Tuesday, December 23, 2008

Big questions for social media strategy

Tom's updated The Building Blocks of Social Media Strategy diagram after a first round of feedback.

It's getting nice and simple. You can judge if its getting clearer for that.

I've got a few broadbrush questions to throw into the pot. I have in mind some answers - but I'd rather raise them first before joining in with my own responses.

Here's some things we might consider:
  • Let's think about the actions in each case. Perhaps this will help clarify the language? What is it that must be done to make the strategy reality - element by element?
  • And to help that, let's maybe consider the Purpose of this project. Why are we doing this? What wrong are we trying to correct? Are we fed up of the smoke and mirrors and misdirection that many are using in the name of social media? Are we attempting to invent a language to describe a new set of actions?

  • I thought it may be interesting to look at jobs, terms and processes which emerged as a result of the printing press (for a revolution of similar scale to the arrival of the networked world) and map that on to this project? (image courtesy)
For example there were scribes before and printers after. How would those people have started describing what they had to do to fulfil the strategic change? You'll be able to think of numerous other post-printing press roles and processesn - and results of these. How could that approach apply to mapping social media strategy?

Biggest question really is, 'the why,' though.

For example, if this is a project to reassure frightened people the result will be very different from one which is about evangelizing the truth - and different again from one driven by a desire to provide a toolkit for those ready to make fundamental change.
  • And then there's the scope.
Is this a 6-24month transitional model (to help broadcast mindset businesses make their move to the networked world) or a 2-100 year transformational model taking account of the fact that the network will disrupt where-ever it touches and that the eighth mass media is upon us?

Big questions. And perhaps only answered by more than one model?

1 comment:

  1. Thanks David.

    Where I'd like this to end up is to have this diagram as a focal point for conversations about social media strategy. It provides a reference point to begin working on it which is needed because my experience of having these conversations with organisations is that the area is actually quite huge when you map it out like this so it's sometimes hard to know where to begin, or how to explain how all of the different threads fit together.

    Then what we need is a number of different processes and tools that can be used to address an organisation's specific situation. Some examples are below. What's interesting to me is that many of these go much deeper than a marketing-focused agency is equipped to help with, but if they are not fully explored by an organisation then social media will become just another marketing tactic and the organisation won't fully develop to thrive in the networked world. Over time we'll see agencies getting more and more specialist at these different areas so a large organisation can bring in a world class expert in any of the areas that they need help with.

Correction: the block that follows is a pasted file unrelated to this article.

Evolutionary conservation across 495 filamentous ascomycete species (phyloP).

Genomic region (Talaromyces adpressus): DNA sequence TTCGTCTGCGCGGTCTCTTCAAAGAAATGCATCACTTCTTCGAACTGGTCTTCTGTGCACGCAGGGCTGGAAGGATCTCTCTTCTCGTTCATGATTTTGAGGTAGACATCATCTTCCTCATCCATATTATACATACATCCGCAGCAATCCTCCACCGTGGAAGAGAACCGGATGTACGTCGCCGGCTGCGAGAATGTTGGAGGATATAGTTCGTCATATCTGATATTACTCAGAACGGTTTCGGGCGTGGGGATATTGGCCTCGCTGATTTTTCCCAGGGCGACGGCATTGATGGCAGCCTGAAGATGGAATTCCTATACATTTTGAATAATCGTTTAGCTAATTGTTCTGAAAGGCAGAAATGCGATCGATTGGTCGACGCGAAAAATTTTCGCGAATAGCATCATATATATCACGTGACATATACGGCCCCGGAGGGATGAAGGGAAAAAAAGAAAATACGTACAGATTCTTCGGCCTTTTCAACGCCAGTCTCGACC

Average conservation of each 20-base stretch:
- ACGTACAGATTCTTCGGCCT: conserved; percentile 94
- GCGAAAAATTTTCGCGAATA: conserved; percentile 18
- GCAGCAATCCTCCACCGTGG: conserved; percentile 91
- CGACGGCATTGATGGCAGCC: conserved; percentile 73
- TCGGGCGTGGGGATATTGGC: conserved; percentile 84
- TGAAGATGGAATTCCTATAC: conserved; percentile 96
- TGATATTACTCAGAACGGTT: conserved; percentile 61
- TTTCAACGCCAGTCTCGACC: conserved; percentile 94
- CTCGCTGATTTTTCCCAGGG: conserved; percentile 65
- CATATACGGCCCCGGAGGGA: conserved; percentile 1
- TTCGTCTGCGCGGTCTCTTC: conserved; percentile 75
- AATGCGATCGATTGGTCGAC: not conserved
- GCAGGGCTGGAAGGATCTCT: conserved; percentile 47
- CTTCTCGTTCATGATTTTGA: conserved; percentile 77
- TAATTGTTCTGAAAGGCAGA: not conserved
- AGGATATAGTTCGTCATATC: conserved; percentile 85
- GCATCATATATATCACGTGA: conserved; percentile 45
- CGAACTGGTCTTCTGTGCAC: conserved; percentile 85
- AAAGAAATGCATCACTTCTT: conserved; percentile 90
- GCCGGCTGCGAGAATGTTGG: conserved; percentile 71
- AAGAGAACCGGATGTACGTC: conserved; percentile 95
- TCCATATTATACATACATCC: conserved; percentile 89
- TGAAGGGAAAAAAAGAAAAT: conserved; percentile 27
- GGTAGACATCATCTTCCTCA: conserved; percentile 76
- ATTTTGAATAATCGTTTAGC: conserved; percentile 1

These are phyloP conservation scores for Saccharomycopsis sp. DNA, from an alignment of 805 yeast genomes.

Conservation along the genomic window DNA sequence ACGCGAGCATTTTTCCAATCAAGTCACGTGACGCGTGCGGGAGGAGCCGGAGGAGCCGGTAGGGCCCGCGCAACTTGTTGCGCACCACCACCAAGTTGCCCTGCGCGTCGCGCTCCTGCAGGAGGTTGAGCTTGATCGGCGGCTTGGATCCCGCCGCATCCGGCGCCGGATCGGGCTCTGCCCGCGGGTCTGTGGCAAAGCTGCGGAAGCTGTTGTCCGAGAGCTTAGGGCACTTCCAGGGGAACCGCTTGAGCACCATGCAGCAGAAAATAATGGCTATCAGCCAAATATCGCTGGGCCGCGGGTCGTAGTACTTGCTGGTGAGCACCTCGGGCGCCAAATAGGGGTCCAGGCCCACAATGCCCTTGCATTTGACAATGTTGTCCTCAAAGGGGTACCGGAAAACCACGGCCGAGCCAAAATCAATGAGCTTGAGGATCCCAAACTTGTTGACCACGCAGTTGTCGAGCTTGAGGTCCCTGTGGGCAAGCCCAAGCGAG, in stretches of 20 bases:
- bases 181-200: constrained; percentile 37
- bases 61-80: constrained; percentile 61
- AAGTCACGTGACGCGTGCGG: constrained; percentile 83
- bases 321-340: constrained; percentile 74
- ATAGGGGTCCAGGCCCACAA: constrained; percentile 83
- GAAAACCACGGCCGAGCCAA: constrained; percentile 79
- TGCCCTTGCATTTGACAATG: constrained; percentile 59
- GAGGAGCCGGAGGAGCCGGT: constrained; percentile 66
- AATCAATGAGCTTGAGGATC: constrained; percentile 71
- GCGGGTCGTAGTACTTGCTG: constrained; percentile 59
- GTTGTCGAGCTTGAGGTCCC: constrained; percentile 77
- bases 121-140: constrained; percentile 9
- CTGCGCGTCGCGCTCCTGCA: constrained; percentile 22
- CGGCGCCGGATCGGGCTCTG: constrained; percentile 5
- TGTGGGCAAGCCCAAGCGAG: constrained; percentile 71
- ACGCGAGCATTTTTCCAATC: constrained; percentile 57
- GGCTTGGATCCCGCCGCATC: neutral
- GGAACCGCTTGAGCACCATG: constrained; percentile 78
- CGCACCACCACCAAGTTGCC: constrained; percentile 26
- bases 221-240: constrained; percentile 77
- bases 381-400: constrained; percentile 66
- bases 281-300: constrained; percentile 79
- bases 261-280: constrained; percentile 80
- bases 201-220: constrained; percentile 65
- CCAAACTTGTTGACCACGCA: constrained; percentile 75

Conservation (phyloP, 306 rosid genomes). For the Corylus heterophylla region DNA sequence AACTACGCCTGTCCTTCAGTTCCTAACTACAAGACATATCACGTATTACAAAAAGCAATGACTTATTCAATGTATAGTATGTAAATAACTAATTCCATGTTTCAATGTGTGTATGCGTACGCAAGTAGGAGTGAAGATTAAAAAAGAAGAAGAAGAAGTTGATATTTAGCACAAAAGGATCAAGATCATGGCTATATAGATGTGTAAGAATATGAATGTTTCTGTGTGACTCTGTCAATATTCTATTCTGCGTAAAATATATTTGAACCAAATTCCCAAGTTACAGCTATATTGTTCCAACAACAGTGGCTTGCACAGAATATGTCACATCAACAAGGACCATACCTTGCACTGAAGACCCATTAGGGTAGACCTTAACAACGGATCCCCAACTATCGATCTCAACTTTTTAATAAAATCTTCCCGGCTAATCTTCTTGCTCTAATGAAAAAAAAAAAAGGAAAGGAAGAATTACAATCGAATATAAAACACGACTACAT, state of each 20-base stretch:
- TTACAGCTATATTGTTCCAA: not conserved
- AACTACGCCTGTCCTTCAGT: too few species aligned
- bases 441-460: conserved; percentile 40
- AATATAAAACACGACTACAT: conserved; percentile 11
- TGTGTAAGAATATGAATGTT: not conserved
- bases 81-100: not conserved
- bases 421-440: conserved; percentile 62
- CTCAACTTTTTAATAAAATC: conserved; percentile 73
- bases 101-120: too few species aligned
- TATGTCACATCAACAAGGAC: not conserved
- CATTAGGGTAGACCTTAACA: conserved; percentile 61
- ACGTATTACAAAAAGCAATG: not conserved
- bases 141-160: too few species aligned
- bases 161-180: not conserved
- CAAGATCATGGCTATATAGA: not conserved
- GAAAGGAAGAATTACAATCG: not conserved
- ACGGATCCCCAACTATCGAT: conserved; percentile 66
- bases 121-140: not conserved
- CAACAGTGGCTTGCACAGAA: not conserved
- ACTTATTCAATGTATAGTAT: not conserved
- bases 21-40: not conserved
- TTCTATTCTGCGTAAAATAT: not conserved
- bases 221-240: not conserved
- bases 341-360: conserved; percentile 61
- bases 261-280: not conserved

No clear purpose and mission? Embark on a process to collectively develop a vision and mission statement.

    Closed, locked-down culture? Hire a culture change consultancy to help change how people work together and how management runs the organisation.

    Little awareness of what's out there on the network that's relevant to the organisation? Set up buzz monitoring tools. Perform a network mapping exercise to identify online communities and influencers in your space. Set up a measurement framework to help you to get some meaning from the data.

    No experience of working collaboratively and sharing in the network? Run seminars and training to demonstrate how these habits have been successful for other organisations and to develop the skills and confidence to bring them to the organisation. Send representatives along to informal industry meet-ups. Or if there aren't any, organise a hack day or a Barcamp-style 'unconference', or an event like Social Innovation Camp to get people working together.

    Old-school 'web 1.0' destination website? Hire a social media-savvy web agency to incorporate social features into the user experience where appropriate. Generate new ideas for web tools to facilitate open-ness, collaboration, sharing and re-mixing. Create your own web widgets and incorporate other widgets into the site. Hire an API specialist to help you to open up your data and content.

    No presence on the web outside of your own website? Hire a social media agency to train you to reach out into online communities in a way that will add value to them and be useful, or let them do it on your behalf.



The rate of change is so rapid it's difficult for one person to keep up to speed. Let's pool our thoughts, share our reactions and, who knows, even reach some shared conclusions worth arriving at?